I interpreted LeBlanc's comment as an assessment of the competence (or lack thereof) of whoever's in charge of figuring out the USAF's billets & manpower structure.

I'd been in the Navy for over a decade before I learned the sacred secrets of manipulating the manpower system, and what a load of crap that was. I don't have a very high opinion of my former service's manpower staff, and I'm not sure that I'd hold the AF in much higher regard.

Ironically, given our interservice rivalry, I suspect that the Army has figured out exactly how many soldiers they need to do things.
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Old 04-11-2008, 04:01 PM   #16
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I understand that CG HQ now limits SAR boat assignments to 8 yrs total in 20 due to the battering the human body takes on the SAR Boats.
No kidding, the first time I saw footage of the CG boats that roll over and right themselves in heavy seas, I realized that "extra hazardous duty" could be had right off the Columbia Bar. Not to knock the sacrifice and work of the other armed forces (I've got a couple of Marine cousins) but man, those SAR missions look intense.
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Old 04-11-2008, 04:16 PM   #17
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I 100% agree that flight crew hours are tracked to the hour, but we were talking about work.
Competent and mature aircrew and groundcrew are invariably respectful and appreciative of each other's labours. The above catty remark does you no credit.
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Old 04-11-2008, 04:34 PM   #18
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Aircrew flight time is tracked. Well it use to be and I assume it still is. However, with regards to the work day, it is usually up to a squadron scheduler to know when an aircrew lands and schedule his next take off. For the most part we tracked it ourselves. We knew the rules on crew rest and it was up to us to say if we were in violation. However, while 12 hours of crew rest is the norm, it says nothing about how long they can keep you in the squadron after you land. I have seen 8 hr missions, 12 if you include brief and debrief, then 24 hours or so of additional duties before you get to go to bed.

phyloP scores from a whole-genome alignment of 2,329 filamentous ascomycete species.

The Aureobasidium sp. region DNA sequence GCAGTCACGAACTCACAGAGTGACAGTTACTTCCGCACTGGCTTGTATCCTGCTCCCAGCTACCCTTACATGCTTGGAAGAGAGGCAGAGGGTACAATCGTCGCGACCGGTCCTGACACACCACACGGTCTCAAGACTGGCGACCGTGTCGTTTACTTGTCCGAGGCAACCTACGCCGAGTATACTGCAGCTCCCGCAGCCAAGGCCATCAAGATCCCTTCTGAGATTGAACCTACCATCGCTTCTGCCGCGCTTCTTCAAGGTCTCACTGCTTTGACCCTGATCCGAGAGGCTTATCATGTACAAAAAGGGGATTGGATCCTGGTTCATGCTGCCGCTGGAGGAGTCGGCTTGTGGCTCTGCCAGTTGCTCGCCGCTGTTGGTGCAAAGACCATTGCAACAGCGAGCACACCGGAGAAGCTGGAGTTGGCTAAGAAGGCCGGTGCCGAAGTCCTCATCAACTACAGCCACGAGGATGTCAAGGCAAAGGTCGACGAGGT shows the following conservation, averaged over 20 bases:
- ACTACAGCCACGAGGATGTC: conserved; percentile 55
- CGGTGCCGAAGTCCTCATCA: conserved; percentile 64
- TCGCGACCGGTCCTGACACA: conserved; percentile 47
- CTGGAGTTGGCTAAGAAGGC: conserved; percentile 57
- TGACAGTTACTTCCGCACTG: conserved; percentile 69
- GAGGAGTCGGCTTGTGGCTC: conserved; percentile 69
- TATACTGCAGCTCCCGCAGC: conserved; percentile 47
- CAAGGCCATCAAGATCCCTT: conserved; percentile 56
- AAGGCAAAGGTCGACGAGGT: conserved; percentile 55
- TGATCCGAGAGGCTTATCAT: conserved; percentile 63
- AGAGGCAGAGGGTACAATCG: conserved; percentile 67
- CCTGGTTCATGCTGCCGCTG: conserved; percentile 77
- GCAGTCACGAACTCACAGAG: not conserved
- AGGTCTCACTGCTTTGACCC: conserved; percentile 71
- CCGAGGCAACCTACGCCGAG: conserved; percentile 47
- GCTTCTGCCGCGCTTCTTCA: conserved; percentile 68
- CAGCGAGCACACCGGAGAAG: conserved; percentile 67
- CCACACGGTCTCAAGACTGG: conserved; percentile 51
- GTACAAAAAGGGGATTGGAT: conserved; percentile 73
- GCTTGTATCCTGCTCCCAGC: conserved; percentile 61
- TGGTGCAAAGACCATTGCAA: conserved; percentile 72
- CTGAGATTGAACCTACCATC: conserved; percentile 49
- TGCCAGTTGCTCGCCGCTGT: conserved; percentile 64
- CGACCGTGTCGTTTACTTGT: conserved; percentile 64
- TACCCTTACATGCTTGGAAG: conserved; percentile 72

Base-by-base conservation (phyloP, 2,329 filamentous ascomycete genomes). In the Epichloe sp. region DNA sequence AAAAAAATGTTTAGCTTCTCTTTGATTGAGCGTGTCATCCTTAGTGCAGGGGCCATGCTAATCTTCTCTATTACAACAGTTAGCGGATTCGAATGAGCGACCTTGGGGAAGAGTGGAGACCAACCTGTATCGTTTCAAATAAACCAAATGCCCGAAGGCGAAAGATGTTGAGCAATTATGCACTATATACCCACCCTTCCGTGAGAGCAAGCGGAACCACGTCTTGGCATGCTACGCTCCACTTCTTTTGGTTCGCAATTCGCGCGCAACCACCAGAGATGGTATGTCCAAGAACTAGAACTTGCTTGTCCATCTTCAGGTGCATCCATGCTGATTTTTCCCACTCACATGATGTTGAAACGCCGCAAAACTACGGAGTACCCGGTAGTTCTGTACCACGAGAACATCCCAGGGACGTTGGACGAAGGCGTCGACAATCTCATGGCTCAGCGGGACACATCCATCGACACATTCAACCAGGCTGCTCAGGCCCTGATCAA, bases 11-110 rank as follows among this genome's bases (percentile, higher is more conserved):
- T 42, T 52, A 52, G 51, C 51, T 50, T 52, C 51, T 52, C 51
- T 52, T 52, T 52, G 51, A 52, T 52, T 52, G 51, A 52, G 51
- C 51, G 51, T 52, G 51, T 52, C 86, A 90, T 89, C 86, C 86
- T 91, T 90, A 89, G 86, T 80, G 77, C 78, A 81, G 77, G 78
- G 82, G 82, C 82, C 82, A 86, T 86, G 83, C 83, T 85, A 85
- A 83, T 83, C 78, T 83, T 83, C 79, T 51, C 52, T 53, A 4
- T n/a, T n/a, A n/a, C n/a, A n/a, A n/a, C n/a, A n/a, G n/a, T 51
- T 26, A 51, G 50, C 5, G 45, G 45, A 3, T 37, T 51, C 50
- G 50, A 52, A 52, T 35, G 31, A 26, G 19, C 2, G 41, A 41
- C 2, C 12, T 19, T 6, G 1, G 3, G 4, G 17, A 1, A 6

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Old 04-11-2008, 06:59 PM   #19
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What Rustic23 said - I spoke with my pilot buds and if they need you to fly a lot, you are going to fly a lot.....my dad would tell me hair-raising stories about long cross countries...really long ones around the world. Add on the 'additional duties' and it goes beyond..bottom line: all of the services expect 24X7 and depending on the task at hand it can truly be that. I juggle between the two right now and the concepts of 'manpower' and 'resource management' are worlds apart based on the 'going-in' positions. I see the benefit to both based on the missions....but I'm much more tired when doing my military duty - there's an edge to it that I don't have in my civilian job. Hard to explain.
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Old 04-12-2008, 01:26 PM   #20
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...but I'm much more tired when doing my military duty - there's an edge to it that I don't have in my civilian job. Hard to explain.
Overstimulation! I always had a terrible time settling down on the first underway day. Ambient pressure changes, pitch & roll, PA system announcements, lots of different background noises, different smells, different diet, and a much smaller volume in which to sleep. There was also the constant thrill of 110+ people re-establishing proficiency on ship-integrity skills that they thought they knew hadn't practiced for a while.

After about 36 hours the CO2 levels would be a lot higher, the O2 partial pressure would be a lot lower, and a couple of drill sets would have worn the edge off everyone. Sleeping wasn't much of a problem after that...